My Grandfather

My grandfather, who started this sequence of people, has a presence on the web, which I think would have tickled him, since he was deeply into electronics and technology from the early part of the 20th century (he died a year before ARPANet was born). In 1962 he was Hamvention® Amateur of the Year.

His call letters were W8UPB, which he liked to say as "Whiskey 8 Uncle Peter Baker". I have fond memories of sitting in his big oak swivel chair, in his radio "shack" (which was actually in his attic), surrounded by tall racks filled with his hand-built receiver and transmitter (electronics were big in the mid-50's).

Eimac 35TG
Keying the transmitter created a cracking hum in the air, as the plates on the 35TG's glowed red from the electricity rushing through them, and the big mercury vapor rectifier tubes lit up with a strange electric blue glow that suffused the room, pulsing in sync with your voice.

And I would lean into the microphone, press the transmitter key, and say "Hello, CQ, CQ, this is Whiskey 8 Uncle Peter Baker, Cincinnati, Ohio, calling CQ, CQ. Standing by and listening on and about the frequency," as the blue lights pulsed.

And then I'd release the key, the blue glow would fade, and answering voices would crackle out of the big paper-cone loudspeaker mounted in a sheet-metal box that rattled. And we would talk, those strangers and I, not about anything much, mostly just impressed that things were working, and reveling in the technology, as men (and boys) still do to this day.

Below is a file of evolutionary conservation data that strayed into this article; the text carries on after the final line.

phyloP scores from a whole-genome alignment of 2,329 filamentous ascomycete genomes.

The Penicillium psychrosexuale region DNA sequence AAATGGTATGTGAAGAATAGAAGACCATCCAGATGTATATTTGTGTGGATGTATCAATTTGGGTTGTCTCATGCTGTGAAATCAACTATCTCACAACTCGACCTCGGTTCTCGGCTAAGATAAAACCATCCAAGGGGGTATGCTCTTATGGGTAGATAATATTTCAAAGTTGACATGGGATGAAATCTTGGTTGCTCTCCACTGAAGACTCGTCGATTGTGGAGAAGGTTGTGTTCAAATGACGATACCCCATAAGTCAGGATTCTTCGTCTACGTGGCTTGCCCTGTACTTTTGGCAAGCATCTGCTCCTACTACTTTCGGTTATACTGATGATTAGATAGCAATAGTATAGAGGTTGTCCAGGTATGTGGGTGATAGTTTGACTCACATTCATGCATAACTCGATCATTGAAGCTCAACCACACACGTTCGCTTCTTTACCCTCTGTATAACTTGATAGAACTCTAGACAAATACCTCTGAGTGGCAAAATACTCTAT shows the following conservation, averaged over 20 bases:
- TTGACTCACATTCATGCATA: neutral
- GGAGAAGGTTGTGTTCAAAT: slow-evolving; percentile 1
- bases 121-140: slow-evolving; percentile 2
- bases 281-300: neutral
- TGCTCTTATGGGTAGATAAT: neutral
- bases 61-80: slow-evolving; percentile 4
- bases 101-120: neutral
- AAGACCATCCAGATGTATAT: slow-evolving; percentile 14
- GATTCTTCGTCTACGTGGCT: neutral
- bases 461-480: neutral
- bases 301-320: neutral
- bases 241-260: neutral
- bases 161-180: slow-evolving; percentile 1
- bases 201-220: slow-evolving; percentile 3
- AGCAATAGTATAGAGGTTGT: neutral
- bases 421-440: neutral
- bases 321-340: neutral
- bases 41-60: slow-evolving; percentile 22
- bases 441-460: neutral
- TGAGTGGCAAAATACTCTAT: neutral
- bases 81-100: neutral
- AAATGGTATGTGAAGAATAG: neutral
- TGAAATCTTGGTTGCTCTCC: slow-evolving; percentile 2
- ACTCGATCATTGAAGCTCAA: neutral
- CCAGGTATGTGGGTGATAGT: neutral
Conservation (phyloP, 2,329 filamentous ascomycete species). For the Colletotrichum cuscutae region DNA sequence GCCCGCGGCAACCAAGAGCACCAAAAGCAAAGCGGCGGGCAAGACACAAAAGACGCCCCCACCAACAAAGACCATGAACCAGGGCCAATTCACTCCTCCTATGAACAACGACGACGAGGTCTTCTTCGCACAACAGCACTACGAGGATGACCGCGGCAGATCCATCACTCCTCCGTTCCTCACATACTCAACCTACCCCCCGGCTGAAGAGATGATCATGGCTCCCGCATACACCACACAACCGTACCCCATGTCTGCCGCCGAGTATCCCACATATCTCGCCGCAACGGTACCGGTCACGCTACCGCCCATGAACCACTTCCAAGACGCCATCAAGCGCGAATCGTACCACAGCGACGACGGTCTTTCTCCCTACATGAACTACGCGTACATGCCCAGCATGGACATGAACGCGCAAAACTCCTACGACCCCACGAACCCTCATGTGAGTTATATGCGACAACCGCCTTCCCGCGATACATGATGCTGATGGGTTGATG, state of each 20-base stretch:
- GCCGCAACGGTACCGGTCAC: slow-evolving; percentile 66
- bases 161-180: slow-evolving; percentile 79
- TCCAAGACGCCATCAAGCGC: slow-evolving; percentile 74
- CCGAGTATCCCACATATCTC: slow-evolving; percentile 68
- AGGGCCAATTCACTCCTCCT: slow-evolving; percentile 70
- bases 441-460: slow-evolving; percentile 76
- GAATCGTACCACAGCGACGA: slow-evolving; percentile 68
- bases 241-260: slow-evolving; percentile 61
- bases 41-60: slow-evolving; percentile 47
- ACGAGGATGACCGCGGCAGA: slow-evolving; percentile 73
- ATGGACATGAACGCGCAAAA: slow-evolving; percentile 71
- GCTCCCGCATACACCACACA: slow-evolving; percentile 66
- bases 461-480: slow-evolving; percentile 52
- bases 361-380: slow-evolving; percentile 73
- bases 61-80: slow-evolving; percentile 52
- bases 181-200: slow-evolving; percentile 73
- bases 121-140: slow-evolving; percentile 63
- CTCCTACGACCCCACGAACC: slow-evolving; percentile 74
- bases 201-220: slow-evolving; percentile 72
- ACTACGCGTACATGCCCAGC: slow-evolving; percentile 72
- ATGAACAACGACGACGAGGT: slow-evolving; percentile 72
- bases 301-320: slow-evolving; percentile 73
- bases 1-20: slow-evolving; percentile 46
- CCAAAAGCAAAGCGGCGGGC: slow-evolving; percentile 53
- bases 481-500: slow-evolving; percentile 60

Off to the right, as I sat in his chair, was a big metal box, a few feet square, from which sprouted an alien skyline, of glass vacuum tubes, metal boxes, transformer coils, capacitors, and bits of wire. Above it all floated a big round glass picture tube, black and white of course, and all of 12" in diameter on the picture end. In short, an early television set.

It required constant fiddling to keep it going, and it tended to drift off channel as it warmed up, so for easy access to the circuits my grandfather never kept it in its nice furniture box; it was just the picture tube and supporting circuits, sitting on a table. It ran once a week, just so he could watch Lawrence Welk. My grandmother didn't approve, which is why it sat in the attic, aimed at the big oak swivel chair in the radio shack.

My grandfather was a smallish man, with a classically grandfathery face, rimless glasses, eyes squinted up from the smoke of the cigarette which always dangled from the corner of his mouth. He would sit beside me, adjusting the many knobs on the equipment, watching the meters. When he leaned down, he tilted his head to one side and awkwardly back, so the smoke wouldn't get in his eyes. He taught me a great deal about electronics, although I never shared his passion for radio.

We didn't know it at the time, but my life would not be spent with those big bulky electronic components you needed two hands to hold. The invention of the transistor, two years before I was born, would quickly obsolete my grandfather's self-taught skills in electrical engineering, and would provide for me an all-absorbing toy called the computer.

And yet, we share a bond that transcends such technical details–a bond of electrons and the technologies that manipulate them. How curious that an invisible and inherently unknowable, yet useable, gift of Mother Nature should so fascinate us both, giving us each enjoyment as well as a living.

- October, 2006 -

- Dana Cartwright, Syracuse, NY